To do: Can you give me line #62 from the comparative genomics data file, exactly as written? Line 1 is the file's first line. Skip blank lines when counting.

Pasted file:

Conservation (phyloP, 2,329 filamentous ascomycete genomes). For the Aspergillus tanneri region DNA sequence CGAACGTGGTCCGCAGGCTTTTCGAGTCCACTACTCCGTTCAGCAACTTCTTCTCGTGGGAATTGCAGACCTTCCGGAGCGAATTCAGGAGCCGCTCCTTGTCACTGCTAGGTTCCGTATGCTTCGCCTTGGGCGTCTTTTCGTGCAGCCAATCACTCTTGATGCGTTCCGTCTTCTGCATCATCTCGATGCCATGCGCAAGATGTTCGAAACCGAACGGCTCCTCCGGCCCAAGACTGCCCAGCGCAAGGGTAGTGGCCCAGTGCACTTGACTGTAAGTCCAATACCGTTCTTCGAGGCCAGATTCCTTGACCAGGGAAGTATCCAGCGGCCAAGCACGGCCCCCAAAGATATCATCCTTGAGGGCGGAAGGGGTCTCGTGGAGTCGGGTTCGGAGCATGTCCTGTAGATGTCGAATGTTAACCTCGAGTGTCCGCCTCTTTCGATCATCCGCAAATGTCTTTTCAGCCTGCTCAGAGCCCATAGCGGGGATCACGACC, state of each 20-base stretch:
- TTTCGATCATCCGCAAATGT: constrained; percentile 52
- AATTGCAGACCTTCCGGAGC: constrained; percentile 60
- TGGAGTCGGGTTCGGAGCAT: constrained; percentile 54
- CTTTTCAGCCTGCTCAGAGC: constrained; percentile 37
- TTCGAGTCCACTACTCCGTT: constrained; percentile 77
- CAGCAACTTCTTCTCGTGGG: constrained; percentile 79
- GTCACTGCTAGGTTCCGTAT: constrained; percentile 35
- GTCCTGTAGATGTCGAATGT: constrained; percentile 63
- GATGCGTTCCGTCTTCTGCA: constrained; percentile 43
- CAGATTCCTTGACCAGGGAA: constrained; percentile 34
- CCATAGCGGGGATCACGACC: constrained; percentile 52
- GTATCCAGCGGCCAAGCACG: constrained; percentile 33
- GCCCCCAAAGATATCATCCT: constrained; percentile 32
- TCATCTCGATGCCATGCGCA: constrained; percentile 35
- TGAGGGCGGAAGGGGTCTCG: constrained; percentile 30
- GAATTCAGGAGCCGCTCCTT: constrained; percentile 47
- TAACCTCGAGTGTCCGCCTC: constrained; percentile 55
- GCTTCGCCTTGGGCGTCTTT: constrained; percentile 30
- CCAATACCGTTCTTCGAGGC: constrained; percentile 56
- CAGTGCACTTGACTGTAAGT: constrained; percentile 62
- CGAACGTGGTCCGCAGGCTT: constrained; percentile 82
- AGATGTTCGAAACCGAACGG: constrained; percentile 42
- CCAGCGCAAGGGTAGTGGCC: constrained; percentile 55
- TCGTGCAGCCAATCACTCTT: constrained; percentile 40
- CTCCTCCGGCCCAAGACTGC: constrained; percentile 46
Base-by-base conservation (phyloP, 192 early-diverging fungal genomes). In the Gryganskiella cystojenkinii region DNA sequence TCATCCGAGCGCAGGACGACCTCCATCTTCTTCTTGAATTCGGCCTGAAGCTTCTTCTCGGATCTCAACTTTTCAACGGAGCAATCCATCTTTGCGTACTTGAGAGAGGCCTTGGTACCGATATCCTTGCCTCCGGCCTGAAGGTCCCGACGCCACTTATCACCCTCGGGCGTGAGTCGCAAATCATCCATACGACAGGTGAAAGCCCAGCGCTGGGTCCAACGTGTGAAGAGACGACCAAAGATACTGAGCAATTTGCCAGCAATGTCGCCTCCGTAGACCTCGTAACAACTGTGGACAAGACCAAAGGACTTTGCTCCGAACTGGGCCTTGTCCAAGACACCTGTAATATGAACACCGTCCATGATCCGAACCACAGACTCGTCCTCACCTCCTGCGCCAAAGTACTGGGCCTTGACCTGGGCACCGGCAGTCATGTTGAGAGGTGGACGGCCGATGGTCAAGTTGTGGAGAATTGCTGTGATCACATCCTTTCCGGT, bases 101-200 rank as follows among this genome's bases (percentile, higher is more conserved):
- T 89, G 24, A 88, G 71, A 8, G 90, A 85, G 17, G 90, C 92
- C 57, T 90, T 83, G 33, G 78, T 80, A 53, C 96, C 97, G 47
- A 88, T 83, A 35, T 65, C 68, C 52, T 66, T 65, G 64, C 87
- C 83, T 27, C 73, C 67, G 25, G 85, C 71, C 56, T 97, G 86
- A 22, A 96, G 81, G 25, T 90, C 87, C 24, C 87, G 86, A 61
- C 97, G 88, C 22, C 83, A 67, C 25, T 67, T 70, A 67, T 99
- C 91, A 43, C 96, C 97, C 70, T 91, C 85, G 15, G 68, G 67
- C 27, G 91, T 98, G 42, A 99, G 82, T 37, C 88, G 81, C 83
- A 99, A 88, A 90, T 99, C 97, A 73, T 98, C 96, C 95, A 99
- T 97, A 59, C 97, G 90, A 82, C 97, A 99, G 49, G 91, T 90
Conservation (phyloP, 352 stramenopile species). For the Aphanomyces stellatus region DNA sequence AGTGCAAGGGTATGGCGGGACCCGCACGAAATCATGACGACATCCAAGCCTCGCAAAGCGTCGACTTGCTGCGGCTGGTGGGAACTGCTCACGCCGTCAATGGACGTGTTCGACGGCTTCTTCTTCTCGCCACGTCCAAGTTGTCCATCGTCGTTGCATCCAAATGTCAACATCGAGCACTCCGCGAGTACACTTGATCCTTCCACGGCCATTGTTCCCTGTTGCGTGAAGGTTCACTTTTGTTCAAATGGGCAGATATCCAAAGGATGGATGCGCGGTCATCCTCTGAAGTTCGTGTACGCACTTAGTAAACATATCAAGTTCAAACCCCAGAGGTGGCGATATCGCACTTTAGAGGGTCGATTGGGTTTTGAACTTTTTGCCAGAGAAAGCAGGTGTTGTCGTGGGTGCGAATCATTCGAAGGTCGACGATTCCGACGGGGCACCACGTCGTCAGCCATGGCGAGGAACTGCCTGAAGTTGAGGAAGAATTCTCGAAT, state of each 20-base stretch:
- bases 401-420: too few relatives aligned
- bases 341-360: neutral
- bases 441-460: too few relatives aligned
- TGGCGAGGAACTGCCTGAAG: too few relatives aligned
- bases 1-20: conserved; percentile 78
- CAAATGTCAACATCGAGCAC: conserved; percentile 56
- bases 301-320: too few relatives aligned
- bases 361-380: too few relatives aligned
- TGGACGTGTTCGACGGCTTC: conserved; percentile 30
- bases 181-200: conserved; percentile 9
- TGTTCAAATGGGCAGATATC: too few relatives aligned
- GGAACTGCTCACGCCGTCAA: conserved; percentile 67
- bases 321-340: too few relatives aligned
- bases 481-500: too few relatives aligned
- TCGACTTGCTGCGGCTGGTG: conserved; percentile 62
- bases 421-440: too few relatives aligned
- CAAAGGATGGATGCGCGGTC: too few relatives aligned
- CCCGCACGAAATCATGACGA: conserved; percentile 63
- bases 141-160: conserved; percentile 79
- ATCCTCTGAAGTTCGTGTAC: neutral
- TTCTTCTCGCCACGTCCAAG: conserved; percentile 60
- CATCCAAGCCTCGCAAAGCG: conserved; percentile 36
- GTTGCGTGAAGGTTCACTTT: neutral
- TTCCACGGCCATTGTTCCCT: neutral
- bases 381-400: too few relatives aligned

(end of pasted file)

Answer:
- TTCCACGGCCATTGTTCCCT: neutral